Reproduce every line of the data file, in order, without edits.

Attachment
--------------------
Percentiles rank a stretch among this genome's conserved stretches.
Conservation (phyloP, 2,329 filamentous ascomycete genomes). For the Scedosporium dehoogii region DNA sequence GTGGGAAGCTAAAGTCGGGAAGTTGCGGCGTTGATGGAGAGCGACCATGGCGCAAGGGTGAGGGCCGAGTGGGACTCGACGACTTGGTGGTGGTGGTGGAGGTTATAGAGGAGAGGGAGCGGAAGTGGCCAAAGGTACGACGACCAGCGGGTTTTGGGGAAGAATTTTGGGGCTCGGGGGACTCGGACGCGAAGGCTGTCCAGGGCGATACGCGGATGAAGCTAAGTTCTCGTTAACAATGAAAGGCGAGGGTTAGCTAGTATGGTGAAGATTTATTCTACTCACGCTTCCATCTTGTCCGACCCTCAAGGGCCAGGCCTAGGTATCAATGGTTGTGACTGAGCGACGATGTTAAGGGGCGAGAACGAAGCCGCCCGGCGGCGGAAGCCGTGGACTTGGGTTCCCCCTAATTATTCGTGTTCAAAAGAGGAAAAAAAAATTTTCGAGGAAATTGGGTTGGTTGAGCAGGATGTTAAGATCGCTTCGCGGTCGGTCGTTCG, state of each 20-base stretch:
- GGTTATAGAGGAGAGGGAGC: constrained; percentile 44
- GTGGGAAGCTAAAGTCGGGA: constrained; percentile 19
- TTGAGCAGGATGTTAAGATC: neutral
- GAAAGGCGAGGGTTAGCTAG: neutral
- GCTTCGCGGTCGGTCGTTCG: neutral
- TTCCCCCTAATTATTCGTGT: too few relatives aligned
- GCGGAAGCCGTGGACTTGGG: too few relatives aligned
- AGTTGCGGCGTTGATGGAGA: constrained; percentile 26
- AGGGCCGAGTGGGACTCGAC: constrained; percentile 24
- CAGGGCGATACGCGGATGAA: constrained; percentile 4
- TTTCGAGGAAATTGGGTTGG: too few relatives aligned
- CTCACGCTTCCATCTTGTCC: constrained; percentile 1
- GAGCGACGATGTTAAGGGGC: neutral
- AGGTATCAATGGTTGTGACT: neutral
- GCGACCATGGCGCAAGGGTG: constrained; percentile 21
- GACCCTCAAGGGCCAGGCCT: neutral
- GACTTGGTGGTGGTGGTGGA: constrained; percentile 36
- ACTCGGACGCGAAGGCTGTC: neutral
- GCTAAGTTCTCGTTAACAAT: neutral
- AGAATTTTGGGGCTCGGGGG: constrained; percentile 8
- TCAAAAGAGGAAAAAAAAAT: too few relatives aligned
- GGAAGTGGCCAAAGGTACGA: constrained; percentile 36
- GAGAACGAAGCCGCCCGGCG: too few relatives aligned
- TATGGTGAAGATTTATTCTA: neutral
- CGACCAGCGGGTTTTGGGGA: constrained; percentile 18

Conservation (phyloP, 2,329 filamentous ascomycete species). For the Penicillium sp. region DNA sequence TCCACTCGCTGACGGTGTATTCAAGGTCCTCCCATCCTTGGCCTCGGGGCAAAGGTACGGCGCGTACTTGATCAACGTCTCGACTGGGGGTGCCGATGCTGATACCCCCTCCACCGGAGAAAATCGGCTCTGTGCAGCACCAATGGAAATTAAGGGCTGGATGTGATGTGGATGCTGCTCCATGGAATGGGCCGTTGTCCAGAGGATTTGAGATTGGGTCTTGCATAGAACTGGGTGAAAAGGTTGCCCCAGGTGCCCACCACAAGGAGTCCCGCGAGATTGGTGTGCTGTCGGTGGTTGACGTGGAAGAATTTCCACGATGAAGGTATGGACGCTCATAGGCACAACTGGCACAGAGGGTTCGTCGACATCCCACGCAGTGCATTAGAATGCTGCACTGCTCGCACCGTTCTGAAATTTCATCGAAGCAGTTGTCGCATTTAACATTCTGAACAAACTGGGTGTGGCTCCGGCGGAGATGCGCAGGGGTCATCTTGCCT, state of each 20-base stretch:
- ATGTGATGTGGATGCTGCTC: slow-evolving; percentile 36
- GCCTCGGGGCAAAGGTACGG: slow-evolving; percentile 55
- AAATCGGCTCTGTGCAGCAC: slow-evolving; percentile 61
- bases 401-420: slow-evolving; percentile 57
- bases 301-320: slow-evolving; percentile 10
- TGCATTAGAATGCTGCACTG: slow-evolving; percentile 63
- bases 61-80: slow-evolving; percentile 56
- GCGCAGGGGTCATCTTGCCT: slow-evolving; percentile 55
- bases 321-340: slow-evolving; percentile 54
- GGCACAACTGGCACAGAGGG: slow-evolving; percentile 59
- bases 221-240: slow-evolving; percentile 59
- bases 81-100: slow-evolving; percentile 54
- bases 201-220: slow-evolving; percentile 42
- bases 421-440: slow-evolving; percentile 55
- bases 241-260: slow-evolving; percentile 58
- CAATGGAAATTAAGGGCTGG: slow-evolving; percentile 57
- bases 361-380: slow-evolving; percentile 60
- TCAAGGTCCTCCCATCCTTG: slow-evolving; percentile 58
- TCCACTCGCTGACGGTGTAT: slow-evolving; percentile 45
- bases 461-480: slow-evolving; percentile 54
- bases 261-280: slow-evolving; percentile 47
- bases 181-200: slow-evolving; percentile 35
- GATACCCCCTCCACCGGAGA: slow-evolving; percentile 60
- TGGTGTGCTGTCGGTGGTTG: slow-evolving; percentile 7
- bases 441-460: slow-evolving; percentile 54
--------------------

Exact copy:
Percentiles rank a stretch among this genome's conserved stretches.
Conservation (phyloP, 2,329 filamentous ascomycete genomes). For the Scedosporium dehoogii region DNA sequence GTGGGAAGCTAAAGTCGGGAAGTTGCGGCGTTGATGGAGAGCGACCATGGCGCAAGGGTGAGGGCCGAGTGGGACTCGACGACTTGGTGGTGGTGGTGGAGGTTATAGAGGAGAGGGAGCGGAAGTGGCCAAAGGTACGACGACCAGCGGGTTTTGGGGAAGAATTTTGGGGCTCGGGGGACTCGGACGCGAAGGCTGTCCAGGGCGATACGCGGATGAAGCTAAGTTCTCGTTAACAATGAAAGGCGAGGGTTAGCTAGTATGGTGAAGATTTATTCTACTCACGCTTCCATCTTGTCCGACCCTCAAGGGCCAGGCCTAGGTATCAATGGTTGTGACTGAGCGACGATGTTAAGGGGCGAGAACGAAGCCGCCCGGCGGCGGAAGCCGTGGACTTGGGTTCCCCCTAATTATTCGTGTTCAAAAGAGGAAAAAAAAATTTTCGAGGAAATTGGGTTGGTTGAGCAGGATGTTAAGATCGCTTCGCGGTCGGTCGTTCG, state of each 20-base stretch:
- GGTTATAGAGGAGAGGGAGC: constrained; percentile 44
- GTGGGAAGCTAAAGTCGGGA: constrained; percentile 19
- TTGAGCAGGATGTTAAGATC: neutral
- GAAAGGCGAGGGTTAGCTAG: neutral
- GCTTCGCGGTCGGTCGTTCG: neutral
- TTCCCCCTAATTATTCGTGT: too few relatives aligned
- GCGGAAGCCGTGGACTTGGG: too few relatives aligned
- AGTTGCGGCGTTGATGGAGA: constrained; percentile 26
- AGGGCCGAGTGGGACTCGAC: constrained; percentile 24
- CAGGGCGATACGCGGATGAA: constrained; percentile 4
- TTTCGAGGAAATTGGGTTGG: too few relatives aligned
- CTCACGCTTCCATCTTGTCC: constrained; percentile 1
- GAGCGACGATGTTAAGGGGC: neutral
- AGGTATCAATGGTTGTGACT: neutral
- GCGACCATGGCGCAAGGGTG: constrained; percentile 21
- GACCCTCAAGGGCCAGGCCT: neutral
- GACTTGGTGGTGGTGGTGGA: constrained; percentile 36
- ACTCGGACGCGAAGGCTGTC: neutral
- GCTAAGTTCTCGTTAACAAT: neutral
- AGAATTTTGGGGCTCGGGGG: constrained; percentile 8
- TCAAAAGAGGAAAAAAAAAT: too few relatives aligned
- GGAAGTGGCCAAAGGTACGA: constrained; percentile 36
- GAGAACGAAGCCGCCCGGCG: too few relatives aligned
- TATGGTGAAGATTTATTCTA: neutral
- CGACCAGCGGGTTTTGGGGA: constrained; percentile 18

Conservation (phyloP, 2,329 filamentous ascomycete species). For the Penicillium sp. region DNA sequence TCCACTCGCTGACGGTGTATTCAAGGTCCTCCCATCCTTGGCCTCGGGGCAAAGGTACGGCGCGTACTTGATCAACGTCTCGACTGGGGGTGCCGATGCTGATACCCCCTCCACCGGAGAAAATCGGCTCTGTGCAGCACCAATGGAAATTAAGGGCTGGATGTGATGTGGATGCTGCTCCATGGAATGGGCCGTTGTCCAGAGGATTTGAGATTGGGTCTTGCATAGAACTGGGTGAAAAGGTTGCCCCAGGTGCCCACCACAAGGAGTCCCGCGAGATTGGTGTGCTGTCGGTGGTTGACGTGGAAGAATTTCCACGATGAAGGTATGGACGCTCATAGGCACAACTGGCACAGAGGGTTCGTCGACATCCCACGCAGTGCATTAGAATGCTGCACTGCTCGCACCGTTCTGAAATTTCATCGAAGCAGTTGTCGCATTTAACATTCTGAACAAACTGGGTGTGGCTCCGGCGGAGATGCGCAGGGGTCATCTTGCCT, state of each 20-base stretch:
- ATGTGATGTGGATGCTGCTC: slow-evolving; percentile 36
- GCCTCGGGGCAAAGGTACGG: slow-evolving; percentile 55
- AAATCGGCTCTGTGCAGCAC: slow-evolving; percentile 61
- bases 401-420: slow-evolving; percentile 57
- bases 301-320: slow-evolving; percentile 10
- TGCATTAGAATGCTGCACTG: slow-evolving; percentile 63
- bases 61-80: slow-evolving; percentile 56
- GCGCAGGGGTCATCTTGCCT: slow-evolving; percentile 55
- bases 321-340: slow-evolving; percentile 54
- GGCACAACTGGCACAGAGGG: slow-evolving; percentile 59
- bases 221-240: slow-evolving; percentile 59
- bases 81-100: slow-evolving; percentile 54
- bases 201-220: slow-evolving; percentile 42
- bases 421-440: slow-evolving; percentile 55
- bases 241-260: slow-evolving; percentile 58
- CAATGGAAATTAAGGGCTGG: slow-evolving; percentile 57
- bases 361-380: slow-evolving; percentile 60
- TCAAGGTCCTCCCATCCTTG: slow-evolving; percentile 58
- TCCACTCGCTGACGGTGTAT: slow-evolving; percentile 45
- bases 461-480: slow-evolving; percentile 54
- bases 261-280: slow-evolving; percentile 47
- bases 181-200: slow-evolving; percentile 35
- GATACCCCCTCCACCGGAGA: slow-evolving; percentile 60
- TGGTGTGCTGTCGGTGGTTG: slow-evolving; percentile 7
- bases 441-460: slow-evolving; percentile 54